We’ve written it here before and we’ll write it again — don’t bet on the Boston Celtics trading Rajon Rondo. Danny Ainge thinks Rondo is a potential franchise cornerstone and he’s not moving Rondo for anything other than another cornerstone.
However, the Celtics are willing to deal other high-priced veterans on their roster to gain a little roster and cap flexibility, reports the Boston Herald.
We’ve written here before that despite the lack of interest in trading Rondo — unless they get the proverbial offer they can’t refuse — the Celtics are still active in the market. Sources continue to say they’d love to move some veteran contracts (think Kris Humphries, Gerald Wallace) to put them in a better position vis-a-vis the salary cap.
“I think that we don’t have much flexibility, as much as we would like,” said Ainge. “I wouldn’t say it’s a priority, but we are having conversations.”
Kris Humphries maybe could be moved, he is in the final year of a deal paying him $12 million, plus he can provide rebounding and depth on the front line — he’s played fairly well (shooting 53.3 percent, PER of 15.3) in Boston, he’s just not part of the plan there. I could see a team grabbing him for the last half of the season.
Gerald Wallace… that’s going to be harder. He is owed $21.2 million after this season (at age 31) and other teams will be reluctant to take that on unless Boston wants to throw in a sweetener (or he is part of a larger deal). Wallace brings defense and energy, but he isn’t a guy who creates offense for himself or others. It would need to be the right fit, and there aren’t many places like that.
Expect Boston to make moves this season, with Humphries on the top of this list. Just don’t expect a Rondo deal.
Kevin Durant faced tremendous backlash for leaving the Thunder for the Warriors.
But not from NBA rookies.
In the league’s annual rookie survey, a plurality of first-year players voted Durant their favorite player:
1. Kevin Durant, Golden State — 29.7%
T-2. Carmelo Anthony, New York — 9.4%
LeBron James, Cleveland — 9.4%
Russell Westbrook, Oklahoma City — 9.4%
T-5. LaMarcus Aldridge, San Antonio — 6.3%
Kobe Bryant (retired) — 6.3%
Paul George, Indiana — 6.3%
Chris Paul, L.A. Clippers — 6.3%
T-9. Kevin Garnett, Minnesota — 4.7%
Others receiving votes: Vince Carter, Memphis; Stephen Curry, Golden State; Marc Gasol, Memphis; Kyrie Irving, Cleveland
This is the third straight year Durant has claimed the top spot, matching LeBron and Kobe for combined wins in the six years this question was asked of rookies:
This is further evidence: If you resent Kevin Durant for exercising his right to switch employers after nine years with a company that acquired him by producing an awful product, you’re out of touch. Follow the kids’ lead and get with it.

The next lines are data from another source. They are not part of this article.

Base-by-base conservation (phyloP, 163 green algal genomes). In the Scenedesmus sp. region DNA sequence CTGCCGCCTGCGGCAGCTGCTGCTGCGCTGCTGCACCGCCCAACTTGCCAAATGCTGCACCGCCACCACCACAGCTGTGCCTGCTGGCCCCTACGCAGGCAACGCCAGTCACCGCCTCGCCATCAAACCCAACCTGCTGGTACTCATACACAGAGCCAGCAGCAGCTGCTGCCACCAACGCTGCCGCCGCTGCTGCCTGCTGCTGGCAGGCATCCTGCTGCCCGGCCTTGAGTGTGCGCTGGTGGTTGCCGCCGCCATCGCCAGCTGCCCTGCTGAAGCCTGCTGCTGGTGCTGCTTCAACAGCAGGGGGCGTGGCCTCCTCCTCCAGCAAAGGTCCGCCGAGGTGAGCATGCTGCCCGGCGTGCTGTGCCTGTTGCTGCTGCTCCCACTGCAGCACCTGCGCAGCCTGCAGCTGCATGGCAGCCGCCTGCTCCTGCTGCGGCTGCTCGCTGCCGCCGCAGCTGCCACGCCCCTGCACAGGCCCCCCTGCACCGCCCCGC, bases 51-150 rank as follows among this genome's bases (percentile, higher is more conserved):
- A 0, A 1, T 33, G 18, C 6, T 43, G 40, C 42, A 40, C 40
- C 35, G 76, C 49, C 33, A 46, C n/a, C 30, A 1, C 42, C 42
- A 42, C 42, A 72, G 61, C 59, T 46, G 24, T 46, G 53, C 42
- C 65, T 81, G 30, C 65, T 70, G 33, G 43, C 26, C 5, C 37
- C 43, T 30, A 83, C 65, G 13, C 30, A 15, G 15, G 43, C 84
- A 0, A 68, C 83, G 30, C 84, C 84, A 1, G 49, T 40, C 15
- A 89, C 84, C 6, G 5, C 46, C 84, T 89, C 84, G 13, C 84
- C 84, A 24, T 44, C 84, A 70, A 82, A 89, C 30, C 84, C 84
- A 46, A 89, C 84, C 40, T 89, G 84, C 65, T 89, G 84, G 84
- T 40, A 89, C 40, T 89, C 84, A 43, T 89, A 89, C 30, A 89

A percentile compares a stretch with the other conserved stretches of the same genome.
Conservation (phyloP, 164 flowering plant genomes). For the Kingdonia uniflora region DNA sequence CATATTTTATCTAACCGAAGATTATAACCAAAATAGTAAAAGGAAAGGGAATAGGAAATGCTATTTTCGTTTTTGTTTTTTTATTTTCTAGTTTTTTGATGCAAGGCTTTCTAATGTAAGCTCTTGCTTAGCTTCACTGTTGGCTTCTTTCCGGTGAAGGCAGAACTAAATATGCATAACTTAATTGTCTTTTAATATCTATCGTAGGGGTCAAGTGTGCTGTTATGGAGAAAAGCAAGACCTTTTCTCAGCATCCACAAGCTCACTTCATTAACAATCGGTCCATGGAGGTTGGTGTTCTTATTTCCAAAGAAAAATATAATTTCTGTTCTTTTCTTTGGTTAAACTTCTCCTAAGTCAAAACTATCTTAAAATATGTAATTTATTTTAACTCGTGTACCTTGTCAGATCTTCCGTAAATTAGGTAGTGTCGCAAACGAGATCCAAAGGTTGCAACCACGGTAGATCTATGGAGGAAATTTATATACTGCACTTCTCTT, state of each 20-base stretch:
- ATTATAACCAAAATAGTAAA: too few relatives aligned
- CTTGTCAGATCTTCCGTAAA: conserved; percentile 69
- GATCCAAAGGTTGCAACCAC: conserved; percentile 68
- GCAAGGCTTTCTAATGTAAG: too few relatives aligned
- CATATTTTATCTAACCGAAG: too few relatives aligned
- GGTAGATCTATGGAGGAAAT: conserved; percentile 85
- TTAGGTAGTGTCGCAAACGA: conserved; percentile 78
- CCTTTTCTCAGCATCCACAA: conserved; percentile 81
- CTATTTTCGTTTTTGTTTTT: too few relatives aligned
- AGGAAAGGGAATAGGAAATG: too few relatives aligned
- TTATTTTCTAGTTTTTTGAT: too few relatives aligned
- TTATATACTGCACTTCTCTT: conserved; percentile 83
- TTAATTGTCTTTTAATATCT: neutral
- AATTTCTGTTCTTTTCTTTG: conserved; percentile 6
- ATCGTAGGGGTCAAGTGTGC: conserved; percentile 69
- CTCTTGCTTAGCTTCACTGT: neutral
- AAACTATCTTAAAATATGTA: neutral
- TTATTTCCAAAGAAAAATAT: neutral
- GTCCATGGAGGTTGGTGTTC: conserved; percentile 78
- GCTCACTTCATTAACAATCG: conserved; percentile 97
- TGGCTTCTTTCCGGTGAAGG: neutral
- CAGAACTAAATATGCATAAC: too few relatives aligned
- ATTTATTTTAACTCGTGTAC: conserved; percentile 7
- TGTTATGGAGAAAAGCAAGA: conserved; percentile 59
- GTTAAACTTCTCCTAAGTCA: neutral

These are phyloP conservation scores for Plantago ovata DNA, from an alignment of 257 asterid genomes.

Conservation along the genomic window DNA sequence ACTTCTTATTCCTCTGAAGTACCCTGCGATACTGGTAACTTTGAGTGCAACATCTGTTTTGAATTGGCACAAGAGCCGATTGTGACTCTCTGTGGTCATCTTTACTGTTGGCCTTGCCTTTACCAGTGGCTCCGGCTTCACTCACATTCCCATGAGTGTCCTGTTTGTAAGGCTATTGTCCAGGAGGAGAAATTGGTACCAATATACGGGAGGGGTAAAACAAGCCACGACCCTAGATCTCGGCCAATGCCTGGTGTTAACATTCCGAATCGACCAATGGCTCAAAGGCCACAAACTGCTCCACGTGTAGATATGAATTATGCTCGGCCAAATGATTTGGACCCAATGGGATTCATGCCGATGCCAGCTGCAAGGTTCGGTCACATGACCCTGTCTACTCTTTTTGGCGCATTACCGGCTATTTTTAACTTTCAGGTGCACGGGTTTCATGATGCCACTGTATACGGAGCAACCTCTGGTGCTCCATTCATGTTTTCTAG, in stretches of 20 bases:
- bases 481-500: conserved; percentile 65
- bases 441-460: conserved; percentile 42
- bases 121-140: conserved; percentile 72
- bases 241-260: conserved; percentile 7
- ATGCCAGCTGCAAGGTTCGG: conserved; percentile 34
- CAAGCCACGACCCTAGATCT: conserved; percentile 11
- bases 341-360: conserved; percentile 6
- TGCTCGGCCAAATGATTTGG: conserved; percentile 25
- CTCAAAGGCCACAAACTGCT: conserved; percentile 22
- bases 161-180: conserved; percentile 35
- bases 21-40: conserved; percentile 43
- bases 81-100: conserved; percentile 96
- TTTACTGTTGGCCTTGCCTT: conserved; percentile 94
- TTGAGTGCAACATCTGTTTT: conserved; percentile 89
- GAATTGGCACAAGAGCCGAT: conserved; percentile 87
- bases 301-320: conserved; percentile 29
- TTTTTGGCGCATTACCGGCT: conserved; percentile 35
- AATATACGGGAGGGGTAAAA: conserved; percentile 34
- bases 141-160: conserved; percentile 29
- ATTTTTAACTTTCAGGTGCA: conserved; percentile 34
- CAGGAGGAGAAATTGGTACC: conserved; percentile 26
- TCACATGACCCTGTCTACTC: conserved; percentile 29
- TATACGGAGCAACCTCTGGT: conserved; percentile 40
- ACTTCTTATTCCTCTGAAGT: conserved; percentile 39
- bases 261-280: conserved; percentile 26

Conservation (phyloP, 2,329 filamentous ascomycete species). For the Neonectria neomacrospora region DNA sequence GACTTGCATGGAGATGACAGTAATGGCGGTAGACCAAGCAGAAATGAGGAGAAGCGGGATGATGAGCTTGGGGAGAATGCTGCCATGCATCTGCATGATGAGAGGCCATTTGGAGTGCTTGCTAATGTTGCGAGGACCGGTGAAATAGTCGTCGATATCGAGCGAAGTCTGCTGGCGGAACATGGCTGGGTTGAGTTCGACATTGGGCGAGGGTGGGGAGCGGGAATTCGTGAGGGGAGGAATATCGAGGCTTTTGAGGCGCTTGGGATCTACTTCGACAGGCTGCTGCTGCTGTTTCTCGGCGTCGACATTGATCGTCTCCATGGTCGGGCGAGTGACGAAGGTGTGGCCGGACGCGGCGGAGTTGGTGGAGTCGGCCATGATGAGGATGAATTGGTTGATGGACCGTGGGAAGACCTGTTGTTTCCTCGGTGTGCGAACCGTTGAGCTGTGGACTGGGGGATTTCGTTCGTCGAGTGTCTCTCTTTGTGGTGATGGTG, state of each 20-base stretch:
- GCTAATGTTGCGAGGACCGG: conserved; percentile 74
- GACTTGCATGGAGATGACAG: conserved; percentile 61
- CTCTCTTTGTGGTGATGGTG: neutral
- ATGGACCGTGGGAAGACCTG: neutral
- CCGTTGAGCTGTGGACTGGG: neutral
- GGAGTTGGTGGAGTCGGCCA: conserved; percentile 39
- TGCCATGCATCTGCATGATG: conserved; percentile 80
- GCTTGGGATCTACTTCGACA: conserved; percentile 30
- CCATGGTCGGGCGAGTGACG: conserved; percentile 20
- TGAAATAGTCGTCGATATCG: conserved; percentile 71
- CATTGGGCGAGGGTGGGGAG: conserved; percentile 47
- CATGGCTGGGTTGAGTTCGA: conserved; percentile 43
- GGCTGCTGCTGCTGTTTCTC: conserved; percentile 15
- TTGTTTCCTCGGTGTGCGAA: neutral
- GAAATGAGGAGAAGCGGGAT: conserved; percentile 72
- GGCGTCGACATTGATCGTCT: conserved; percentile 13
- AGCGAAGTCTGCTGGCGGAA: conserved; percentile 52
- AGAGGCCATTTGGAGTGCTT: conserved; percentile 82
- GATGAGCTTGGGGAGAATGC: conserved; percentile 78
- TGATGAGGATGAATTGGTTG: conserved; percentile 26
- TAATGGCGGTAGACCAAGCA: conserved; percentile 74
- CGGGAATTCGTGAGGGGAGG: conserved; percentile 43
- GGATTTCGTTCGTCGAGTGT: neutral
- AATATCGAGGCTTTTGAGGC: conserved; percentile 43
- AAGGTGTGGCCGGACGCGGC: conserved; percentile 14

Before signing with the Bucks, Jason Terry said he reached out to multiple contenders.
He also spoke with the Lakers.
Terry tried to leverage his relationship with Lakers coach Luke Walton, who also played at Arizona (though their time there didn’t overlap).
Terry on SiriusXM NBA Radio.
I called my good friend Luke. I told him if he needed any help, veteran leadership, in that capacity – Lakers – with an ability to coach at the end of my deal, then that was something I would be looking forward to. He utterly declined, and I respect him for that.
Gotta love a guy who announces to the world his pitch of providing veteran leadership was “utterly declined.”
The Lakers should be just fine with Jose Calderon and Luol Deng.
The Nuggets already had too many quality young big men who won’t easily mesh in Nikola Jokic and Jusuf Nurkic.
Joffrey Lauvergne only complicated the issue.
So, Denver is moving him.
Chris Dempsey of The Denver Post:
Oklahoma City already had 15 players – the regular-season roster limit – with guaranteed salaries plus Semaj Christon (who’s likely headed to the D-League). Lauvergne’s salary is only partially guaranteed, but given his ability and cost, the Thunder surely plan to keep him.
The bigger question is how they use him. They’re already loaded with big men: Steven Adams, Enes Kanter, Ersan Ilyasova, Domantas Sabonis, Nick Collison and Mitch McGary – though perhaps McGary, facing a five-game suspension for drugs, gets waived to make room for Lauvergne.
The 6-foot-11 Lauvergne runs the floor well, and he can score in the pick-and-roll and on post-ups. He’s an impressive passer for his size, and he crashes the glass hard. But he’s not much of a rim-protector defensively. At age 24, he should produce well over the next several years – though he’s headed toward restricted free agency next summer.
Depending on the second-round picks, this might have just been a value play by the Thunder. They can figure out the rest later.
The Bucks hope Xavier Henry is just another thing Byron Scott is wrong about.
Shams Charania of Yahoo Sports:
Henry – the No. 12 pick in the 2010 draft – never found his footing in the NBA with the Memphis Grizzlies, New Orleans Hornets or Los Angeles Lakers. He made some strides with the Lakers in 2013-14, but he tore his Achilles early the following season. That compounded the knee injuries that made Scott doubt Henry could meet the expectations placed on him coming out of Kansas.
Milwaukee now has 15 players, the regular-season roster limit. If Henry’s deal is unguaranteed, he’s obviously not a lock to stick. But the Bucks could use another wing. I’m guessing they’ll add more players to compete with Henry for that final spot.